¶ 8. Drunk driving laws apply to "highways" and to "all premises held out to the public for use of their motor vehicles." Wis. Stat. § 346.61. The prosecutor has the burden of proving that a suspected drunk driver was driving on a "highway" or on premises held out to the public. See City of Kenosha v. Phillips , 142 Wis.2d 549, 558, 419 N.W.2d 236 (1988). "When we review a motion to suppress evidence, we will uphold the circuit court's findings of fact unless they are clearly erroneous. However, the application of constitutional principles to the facts is a question of law we decide without deference to the circuit court's decision." State v. Fields , 2000 WI App. 218, ¶ 9, 239 Wis.2d 38, 619 N.W.2d 279 (citations omitted). A law enforcement officer may lawfully conduct an investigatory stop if, based upon the officer's experience, he or she reasonably suspects "`that criminal activity may be afoot.'" State v. Williams , 2001 WI 21, ¶ 21, 241 Wis.2d 631, 623 N.W.2d 106 (quoting Terry v. Ohio , 392 U.S. 1, 30 (1968)). Reasonable suspicion is dependent on whether the officer's suspicion was grounded in specific, articulable facts, and reasonable inferences from those facts, that an individual was committing a crime. State v. Waldner , 206 Wis.2d 51, 55-56, 556 N.W.2d 681 (1996).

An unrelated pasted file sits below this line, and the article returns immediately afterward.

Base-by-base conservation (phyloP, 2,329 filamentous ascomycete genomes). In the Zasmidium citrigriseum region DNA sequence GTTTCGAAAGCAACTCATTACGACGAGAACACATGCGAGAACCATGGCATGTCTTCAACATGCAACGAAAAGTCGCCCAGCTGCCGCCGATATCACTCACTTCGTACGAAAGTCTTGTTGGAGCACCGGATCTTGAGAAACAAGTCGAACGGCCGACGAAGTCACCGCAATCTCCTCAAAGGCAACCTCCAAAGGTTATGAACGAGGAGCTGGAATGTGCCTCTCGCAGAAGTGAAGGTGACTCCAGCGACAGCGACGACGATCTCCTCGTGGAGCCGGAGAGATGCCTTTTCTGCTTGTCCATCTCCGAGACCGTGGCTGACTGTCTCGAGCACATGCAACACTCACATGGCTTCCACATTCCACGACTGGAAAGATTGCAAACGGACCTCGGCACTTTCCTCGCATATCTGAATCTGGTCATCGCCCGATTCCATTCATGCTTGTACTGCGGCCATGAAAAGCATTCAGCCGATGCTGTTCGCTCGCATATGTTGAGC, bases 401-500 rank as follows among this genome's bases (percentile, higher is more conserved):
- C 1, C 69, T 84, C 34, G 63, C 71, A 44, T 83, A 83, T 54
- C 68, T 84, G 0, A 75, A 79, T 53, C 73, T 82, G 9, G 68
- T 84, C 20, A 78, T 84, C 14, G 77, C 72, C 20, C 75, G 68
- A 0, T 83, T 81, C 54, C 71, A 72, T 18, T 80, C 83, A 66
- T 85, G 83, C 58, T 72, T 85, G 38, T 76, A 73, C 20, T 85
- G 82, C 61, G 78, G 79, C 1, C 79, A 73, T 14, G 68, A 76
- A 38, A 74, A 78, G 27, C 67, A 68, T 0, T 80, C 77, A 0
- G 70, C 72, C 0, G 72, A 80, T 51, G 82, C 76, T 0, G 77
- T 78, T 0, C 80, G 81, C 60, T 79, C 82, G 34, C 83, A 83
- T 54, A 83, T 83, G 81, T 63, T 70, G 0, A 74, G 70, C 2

¶ 9. This appeal raises two questions: (1) Did the police officer possess reasonable suspicion to believe that the part of Northshore Bay Drive where the officer first made contact with O'Connell was "held out to the public"? and, if the answer to the first question is no, (2) Did the officer possess reasonable suspicion to believe O'Connell had been driving on a "highway" just prior to his one-car accident?